• Pacing is that subtle shifts not-so-sure-what-to-edit moments into allowing your own playful engagement to craft because you have an insider view on why you are making certain moves.
  • It’s seeing more possibilities in every move on a word level, adding rhythm and repetition at key times, and really bringing more joy to our process.
  • Pacing beckons magic and remains the best part of writing—the icing on our proverbial publication pie. It’s truly delicious.
  • Pacing offers the potential to impact your work in the best, most postive way you can imagine.
  • When we pace, we incorporated tools, challenges and play with words.
  • It’s about really see pacing as that performance quality we bringto the page of good writing when really mess with your readers’ and present them with an unforgettable experience.
  • Pacing improve scenes and moments—halts or shifts them to allow the art and visual imagery—to rise off the page; it’s that interplay of art and words.

I’ve taken my pacing material into conferences and writing events and writer’s workshops at schools and presented as an agent, secondary educator, and professor. I’ve taken my pacing study through so many different scenerios. Tested it. Challenged it. K12 writer’s workshops, high school advanced placement, dual credit courses, collegiate open campus, first-year students on up to graduate-level learners and professional writers and writer-illustrators with unbelieveable results.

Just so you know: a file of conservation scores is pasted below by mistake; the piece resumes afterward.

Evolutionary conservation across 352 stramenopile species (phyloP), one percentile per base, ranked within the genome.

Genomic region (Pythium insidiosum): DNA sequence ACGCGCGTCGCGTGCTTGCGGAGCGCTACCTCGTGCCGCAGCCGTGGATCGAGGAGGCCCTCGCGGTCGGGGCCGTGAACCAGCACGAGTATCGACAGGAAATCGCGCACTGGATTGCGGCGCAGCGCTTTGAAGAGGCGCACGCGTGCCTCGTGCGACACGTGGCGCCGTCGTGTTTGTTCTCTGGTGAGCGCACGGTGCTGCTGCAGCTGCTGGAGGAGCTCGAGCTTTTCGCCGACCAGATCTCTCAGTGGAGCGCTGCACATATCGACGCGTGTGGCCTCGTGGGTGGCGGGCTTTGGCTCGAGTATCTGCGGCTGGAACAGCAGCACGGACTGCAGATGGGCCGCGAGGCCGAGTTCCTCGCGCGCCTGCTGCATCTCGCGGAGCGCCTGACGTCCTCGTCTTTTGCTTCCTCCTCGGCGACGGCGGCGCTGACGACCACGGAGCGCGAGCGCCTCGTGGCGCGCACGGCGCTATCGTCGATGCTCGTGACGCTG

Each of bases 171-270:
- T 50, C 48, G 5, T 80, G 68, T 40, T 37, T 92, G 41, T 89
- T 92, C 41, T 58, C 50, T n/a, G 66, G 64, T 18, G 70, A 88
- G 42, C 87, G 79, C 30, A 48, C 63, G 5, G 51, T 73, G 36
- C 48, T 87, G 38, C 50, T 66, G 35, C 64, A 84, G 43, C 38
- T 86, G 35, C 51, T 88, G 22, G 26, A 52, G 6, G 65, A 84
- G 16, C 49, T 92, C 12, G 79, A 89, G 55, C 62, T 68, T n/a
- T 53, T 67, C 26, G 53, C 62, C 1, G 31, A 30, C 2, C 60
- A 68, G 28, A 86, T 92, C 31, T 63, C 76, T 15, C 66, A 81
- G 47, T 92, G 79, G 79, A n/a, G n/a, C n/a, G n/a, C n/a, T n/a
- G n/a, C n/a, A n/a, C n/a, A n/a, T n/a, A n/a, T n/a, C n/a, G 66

I’ve shared my pacing study as I launched KidLit College, which became my way of sharing craft and paying it forward to editors and agents while helping writers and illustrators make the connections needed to publish strong, so I know this material will rock your edits. It will rock it off the charts.

Today, in honor of my ten years of studying pacing, I am offering mentorship for the first-place winners in our KidLit College Writing Contest 2017. We are on the search for well-paced manuscripts in many genre categories: fiction picture books, nonfiction picture books, chapter books, middle grades, graphic novels, young adult novels, and nonfiction proposals. Every entry receives the following: 1) Submission feedback, 2) A FREE pass to our first KidLit College webinar of 2018 ($30 value), and You can take 10% off until our Entry Deadline of December 31st at Midnight CST using the check out code: KLC-2017 (actually, you can use this code on everything on our website). First place winnners receive a free Crit-N-Chat (editor or agent chat of their choice: $125 value), Pace-Writing mentoring from me (a $1050 value), and submission to five publishers. To learn more, log in to

Jodell Sadler is an editorial agent with Jill Corcoran Literary Agency, JCLA. She has served as an art director, marketing consultant, senior designer before earning her MFA at Hamline University, where she focused on sharing her critical thesis project, PACING PICTURE BOOKS & BEYOND. Her critical thesis project hits the printed page with Writer’s Digest Books this fall, PACE YOUR PLOT: Techniques & Advice for Pacing Your Fiction, 2019. She has worked as a professor, secondary Freshman & Senior English AP/Dual Credit teacher, and founded KidLit College, a webinar, classes & critique community for writers and illustrators in 2015. Jodell is available to present at writing conferences and events and schools and universities on pacing, and writes and presents with Writer’s Digest University. She is a member of the Society of Children’s Book Writers & Illustrators (SCBWI) and most passionate about helping writers and illustrators advance their careers.